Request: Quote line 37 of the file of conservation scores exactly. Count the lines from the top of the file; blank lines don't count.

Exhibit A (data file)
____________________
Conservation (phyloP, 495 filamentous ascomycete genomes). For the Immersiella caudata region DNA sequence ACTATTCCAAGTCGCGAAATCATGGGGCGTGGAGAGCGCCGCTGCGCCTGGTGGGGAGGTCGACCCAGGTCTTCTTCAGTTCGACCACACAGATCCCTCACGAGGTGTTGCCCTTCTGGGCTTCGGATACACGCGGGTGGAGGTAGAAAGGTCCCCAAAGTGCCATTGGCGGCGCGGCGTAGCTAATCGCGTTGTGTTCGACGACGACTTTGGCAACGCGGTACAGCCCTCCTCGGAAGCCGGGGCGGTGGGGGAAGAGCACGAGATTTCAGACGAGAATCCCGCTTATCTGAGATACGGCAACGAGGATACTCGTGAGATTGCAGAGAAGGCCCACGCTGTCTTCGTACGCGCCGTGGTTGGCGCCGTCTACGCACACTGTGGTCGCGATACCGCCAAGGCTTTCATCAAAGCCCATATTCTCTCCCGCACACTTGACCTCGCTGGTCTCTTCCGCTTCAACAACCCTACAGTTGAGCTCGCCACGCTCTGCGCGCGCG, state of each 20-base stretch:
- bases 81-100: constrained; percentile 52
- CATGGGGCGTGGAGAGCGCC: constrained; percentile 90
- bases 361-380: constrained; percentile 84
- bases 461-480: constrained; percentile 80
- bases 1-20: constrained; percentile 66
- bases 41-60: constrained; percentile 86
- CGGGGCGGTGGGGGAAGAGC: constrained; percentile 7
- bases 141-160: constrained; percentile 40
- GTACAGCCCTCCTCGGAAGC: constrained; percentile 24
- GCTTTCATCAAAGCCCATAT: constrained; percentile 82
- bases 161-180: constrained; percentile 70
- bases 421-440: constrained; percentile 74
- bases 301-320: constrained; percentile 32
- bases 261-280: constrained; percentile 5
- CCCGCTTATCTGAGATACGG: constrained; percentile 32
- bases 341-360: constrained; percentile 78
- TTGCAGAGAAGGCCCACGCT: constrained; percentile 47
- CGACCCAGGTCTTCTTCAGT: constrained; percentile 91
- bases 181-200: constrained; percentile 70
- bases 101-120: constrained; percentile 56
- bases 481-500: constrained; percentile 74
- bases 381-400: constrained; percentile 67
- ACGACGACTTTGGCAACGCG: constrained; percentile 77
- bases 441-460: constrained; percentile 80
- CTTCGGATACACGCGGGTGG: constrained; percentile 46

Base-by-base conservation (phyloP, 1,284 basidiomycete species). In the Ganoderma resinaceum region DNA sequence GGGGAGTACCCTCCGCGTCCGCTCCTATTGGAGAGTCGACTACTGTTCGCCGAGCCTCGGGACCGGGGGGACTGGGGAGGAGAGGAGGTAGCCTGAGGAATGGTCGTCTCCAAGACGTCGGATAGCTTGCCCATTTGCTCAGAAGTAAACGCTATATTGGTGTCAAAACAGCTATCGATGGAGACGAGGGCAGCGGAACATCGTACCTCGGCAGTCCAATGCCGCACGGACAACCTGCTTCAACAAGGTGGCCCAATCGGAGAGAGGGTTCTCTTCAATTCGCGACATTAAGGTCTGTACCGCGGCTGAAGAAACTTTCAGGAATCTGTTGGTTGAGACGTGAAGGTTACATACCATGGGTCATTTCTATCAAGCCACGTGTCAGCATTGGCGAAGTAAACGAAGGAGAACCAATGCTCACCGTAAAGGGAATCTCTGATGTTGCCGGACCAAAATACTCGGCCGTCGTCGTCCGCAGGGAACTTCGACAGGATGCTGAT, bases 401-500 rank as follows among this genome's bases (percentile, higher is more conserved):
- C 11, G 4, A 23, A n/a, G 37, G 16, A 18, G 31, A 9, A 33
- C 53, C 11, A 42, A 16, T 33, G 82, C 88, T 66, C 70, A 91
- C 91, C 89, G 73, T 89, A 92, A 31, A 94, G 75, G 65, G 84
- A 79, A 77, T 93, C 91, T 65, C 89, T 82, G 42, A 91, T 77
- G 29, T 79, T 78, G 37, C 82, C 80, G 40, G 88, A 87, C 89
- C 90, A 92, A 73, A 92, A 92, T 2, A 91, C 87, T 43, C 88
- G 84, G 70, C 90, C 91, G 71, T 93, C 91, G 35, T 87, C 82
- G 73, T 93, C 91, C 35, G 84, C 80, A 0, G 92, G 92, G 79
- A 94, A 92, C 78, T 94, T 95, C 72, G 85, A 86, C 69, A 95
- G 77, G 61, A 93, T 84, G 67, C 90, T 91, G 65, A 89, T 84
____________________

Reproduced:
- G 77, G 61, A 93, T 84, G 67, C 90, T 91, G 65, A 89, T 84